Woody Guthrie was born on July 14th, 1912 in Okemah, Oklahoma. Over the decades, his songs have run around the world like a fast train on a well-oiled track. They’ve become the folk song standards of the nation, known and performed in many languages throughout the world.
He wrote over 3,000 songs in his lifetime. Pastures of Plenty, Pretty Boy Floyd, Tom Joad, I Aint Got No Home, Hard Travelin’, Deportee, Oklahoma Hills, This Train Is Bound For Glory, Union Maid, Jesus Christ, Do Re Mi, Roll On Columbia, Vigilante Man, The Great Dust Storm, Dust Bowl Refugee, So Long Its Been Good To Know Yuh, and his iconic This Land Is Your Land are among the hundreds by Woody that have become staples in the canon of American music.
First known as the Dustbowl Balladeer, his musical and compositional style has influenced two generations of the most significant contemporary songwriters in every genre, from folk, to rock, to punk from Bob Dylan and Bruce Springsteen, to the Clash.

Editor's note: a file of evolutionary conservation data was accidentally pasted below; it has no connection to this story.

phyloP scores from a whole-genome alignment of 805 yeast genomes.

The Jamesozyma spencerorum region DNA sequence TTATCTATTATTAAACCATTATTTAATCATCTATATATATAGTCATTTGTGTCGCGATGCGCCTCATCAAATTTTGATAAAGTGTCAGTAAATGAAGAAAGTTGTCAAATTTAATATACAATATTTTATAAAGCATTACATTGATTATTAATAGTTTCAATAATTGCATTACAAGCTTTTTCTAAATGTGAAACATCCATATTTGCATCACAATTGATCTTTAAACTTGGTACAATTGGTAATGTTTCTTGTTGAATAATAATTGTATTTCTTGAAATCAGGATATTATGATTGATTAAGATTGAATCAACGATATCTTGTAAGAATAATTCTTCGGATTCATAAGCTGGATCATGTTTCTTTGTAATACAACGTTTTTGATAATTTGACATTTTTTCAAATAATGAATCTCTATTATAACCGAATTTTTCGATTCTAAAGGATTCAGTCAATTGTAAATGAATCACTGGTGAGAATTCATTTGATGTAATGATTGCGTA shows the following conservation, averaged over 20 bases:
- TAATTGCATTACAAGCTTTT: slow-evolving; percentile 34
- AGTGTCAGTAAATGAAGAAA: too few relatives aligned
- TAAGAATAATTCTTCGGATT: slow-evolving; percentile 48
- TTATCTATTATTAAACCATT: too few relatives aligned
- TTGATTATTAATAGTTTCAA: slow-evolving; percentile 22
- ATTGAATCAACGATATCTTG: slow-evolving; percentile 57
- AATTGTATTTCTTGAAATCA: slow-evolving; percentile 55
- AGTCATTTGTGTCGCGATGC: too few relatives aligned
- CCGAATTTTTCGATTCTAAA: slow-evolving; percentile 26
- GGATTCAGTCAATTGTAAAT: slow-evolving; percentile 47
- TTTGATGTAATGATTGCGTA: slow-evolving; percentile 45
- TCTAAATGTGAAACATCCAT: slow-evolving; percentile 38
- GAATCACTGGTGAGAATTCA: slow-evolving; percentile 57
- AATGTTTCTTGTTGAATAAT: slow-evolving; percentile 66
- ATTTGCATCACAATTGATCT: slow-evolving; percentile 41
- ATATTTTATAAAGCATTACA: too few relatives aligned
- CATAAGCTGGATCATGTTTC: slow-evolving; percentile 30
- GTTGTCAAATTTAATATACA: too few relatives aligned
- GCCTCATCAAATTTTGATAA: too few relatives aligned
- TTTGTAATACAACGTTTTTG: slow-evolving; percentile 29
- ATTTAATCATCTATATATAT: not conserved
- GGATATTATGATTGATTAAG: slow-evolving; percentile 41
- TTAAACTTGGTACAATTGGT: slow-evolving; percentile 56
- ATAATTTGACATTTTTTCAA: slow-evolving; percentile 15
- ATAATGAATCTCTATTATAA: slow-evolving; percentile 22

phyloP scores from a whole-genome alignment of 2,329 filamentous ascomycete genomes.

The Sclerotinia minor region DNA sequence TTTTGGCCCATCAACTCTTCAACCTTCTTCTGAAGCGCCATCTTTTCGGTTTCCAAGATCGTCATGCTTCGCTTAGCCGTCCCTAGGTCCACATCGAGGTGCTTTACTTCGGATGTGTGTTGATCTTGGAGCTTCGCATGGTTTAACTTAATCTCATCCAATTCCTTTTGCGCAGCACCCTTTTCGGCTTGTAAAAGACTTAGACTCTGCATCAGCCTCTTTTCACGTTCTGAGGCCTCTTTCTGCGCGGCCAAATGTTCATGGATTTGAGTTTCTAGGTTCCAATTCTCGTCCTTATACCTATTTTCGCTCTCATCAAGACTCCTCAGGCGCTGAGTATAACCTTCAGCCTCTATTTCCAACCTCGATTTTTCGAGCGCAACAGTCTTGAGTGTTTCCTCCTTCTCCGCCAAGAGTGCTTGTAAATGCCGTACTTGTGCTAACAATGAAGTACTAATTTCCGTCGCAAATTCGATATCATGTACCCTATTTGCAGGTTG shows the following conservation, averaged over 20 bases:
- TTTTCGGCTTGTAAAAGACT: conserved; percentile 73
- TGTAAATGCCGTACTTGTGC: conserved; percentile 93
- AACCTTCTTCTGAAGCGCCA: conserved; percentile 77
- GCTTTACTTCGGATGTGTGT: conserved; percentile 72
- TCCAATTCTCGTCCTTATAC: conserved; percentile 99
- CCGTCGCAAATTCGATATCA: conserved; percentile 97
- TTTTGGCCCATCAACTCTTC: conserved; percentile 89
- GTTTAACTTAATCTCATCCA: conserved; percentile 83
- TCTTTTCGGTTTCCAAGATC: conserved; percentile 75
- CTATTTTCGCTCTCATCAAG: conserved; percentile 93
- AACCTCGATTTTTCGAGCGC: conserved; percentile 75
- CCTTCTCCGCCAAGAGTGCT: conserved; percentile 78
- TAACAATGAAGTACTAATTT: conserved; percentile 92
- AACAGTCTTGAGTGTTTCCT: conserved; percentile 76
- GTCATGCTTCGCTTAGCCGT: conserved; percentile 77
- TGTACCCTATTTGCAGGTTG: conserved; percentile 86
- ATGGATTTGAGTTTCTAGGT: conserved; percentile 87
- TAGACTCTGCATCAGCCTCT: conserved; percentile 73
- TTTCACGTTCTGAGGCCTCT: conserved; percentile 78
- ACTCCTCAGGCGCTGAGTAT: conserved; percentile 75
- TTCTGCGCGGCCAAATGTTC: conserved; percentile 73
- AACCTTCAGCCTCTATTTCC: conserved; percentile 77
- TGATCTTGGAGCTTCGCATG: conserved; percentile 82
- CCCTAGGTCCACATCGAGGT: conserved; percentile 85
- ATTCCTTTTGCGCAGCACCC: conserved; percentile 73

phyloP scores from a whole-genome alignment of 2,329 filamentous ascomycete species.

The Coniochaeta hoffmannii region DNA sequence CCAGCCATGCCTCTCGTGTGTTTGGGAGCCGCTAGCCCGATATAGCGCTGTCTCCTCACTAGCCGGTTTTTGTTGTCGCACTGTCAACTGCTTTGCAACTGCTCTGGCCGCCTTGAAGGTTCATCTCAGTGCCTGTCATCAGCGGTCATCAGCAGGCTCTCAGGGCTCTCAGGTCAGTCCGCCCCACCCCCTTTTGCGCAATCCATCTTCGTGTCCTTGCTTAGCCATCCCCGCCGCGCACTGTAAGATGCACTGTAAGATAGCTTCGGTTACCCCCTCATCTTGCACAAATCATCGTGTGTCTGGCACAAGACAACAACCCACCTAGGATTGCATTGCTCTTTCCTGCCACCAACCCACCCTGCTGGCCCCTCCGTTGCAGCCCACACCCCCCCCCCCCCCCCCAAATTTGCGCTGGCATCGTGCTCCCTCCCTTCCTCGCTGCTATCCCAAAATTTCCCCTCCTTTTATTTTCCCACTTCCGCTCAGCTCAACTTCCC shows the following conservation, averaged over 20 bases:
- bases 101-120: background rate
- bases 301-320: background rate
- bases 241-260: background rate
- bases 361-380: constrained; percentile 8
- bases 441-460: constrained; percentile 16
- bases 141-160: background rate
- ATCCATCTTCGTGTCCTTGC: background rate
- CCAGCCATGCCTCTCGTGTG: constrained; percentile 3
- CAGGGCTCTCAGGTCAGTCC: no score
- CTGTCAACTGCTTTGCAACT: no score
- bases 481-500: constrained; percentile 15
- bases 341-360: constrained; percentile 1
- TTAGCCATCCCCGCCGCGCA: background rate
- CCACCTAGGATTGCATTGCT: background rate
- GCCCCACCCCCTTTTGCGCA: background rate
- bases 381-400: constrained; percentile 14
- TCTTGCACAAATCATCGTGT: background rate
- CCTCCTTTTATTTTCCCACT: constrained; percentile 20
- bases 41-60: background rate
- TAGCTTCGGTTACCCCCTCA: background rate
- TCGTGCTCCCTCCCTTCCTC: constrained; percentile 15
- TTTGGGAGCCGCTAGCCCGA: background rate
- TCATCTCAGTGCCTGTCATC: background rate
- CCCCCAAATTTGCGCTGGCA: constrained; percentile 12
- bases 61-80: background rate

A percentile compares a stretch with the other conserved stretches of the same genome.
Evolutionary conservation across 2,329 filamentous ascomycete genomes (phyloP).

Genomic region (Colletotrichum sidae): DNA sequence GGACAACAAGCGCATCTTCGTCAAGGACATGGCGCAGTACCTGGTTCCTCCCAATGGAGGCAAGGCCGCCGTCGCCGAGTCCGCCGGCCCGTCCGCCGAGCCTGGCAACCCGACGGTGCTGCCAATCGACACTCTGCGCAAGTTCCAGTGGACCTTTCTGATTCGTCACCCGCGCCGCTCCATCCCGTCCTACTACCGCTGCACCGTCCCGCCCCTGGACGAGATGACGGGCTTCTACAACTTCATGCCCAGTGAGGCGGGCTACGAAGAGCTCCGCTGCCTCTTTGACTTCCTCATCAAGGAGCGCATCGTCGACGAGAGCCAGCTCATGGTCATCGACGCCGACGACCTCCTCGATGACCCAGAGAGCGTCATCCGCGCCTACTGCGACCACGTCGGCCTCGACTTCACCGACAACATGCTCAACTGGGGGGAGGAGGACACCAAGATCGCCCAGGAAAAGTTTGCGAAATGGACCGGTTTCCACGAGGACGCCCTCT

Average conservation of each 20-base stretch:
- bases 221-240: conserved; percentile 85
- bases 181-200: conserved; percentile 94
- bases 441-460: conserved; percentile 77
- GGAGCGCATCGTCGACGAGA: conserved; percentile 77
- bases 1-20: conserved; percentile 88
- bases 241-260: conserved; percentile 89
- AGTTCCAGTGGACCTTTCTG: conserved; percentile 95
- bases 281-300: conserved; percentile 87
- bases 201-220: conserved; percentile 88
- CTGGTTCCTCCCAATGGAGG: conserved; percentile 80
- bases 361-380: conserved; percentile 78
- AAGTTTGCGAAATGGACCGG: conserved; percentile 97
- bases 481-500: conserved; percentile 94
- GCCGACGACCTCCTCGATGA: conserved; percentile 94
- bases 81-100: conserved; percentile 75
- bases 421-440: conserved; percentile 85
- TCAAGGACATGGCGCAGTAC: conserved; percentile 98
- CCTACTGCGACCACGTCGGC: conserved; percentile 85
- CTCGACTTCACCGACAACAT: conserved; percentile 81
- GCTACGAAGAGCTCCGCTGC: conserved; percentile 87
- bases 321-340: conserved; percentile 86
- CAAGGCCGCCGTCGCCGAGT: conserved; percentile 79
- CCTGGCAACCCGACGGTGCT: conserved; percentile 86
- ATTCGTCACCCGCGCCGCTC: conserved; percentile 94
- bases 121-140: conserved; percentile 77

Recognized for his monumental contributions and achievements in American culture, he has been the recipient of prestigious awards both from governmental departments and arts organizations including: the U.S. Department of the Interior, Conservation Service Award 1966, The National Songwriters’ Hall of Fame inductee 1970, The Nashville Songwriters’ Hall of Fame inductee 1977, The Rock and Roll Hall of Fame inductee 1988, The North American Folk Alliance Lifetime Achievement Award 1996, and The National Academy of Recording Arts & Sciences, GRAMMY Lifetime Achievement Award 1999. In 2012, to commemorate what would be Woody Guthries centennial year, Woody Guthrie Publications and the GRAMMY Museum are collaborating on a year-long celebration - from California to the New York Island and across the pond - with gala concerts, exhibits, educational conferences, grassroots events, new publications, album releases and a centennial website; www.Woody100.com.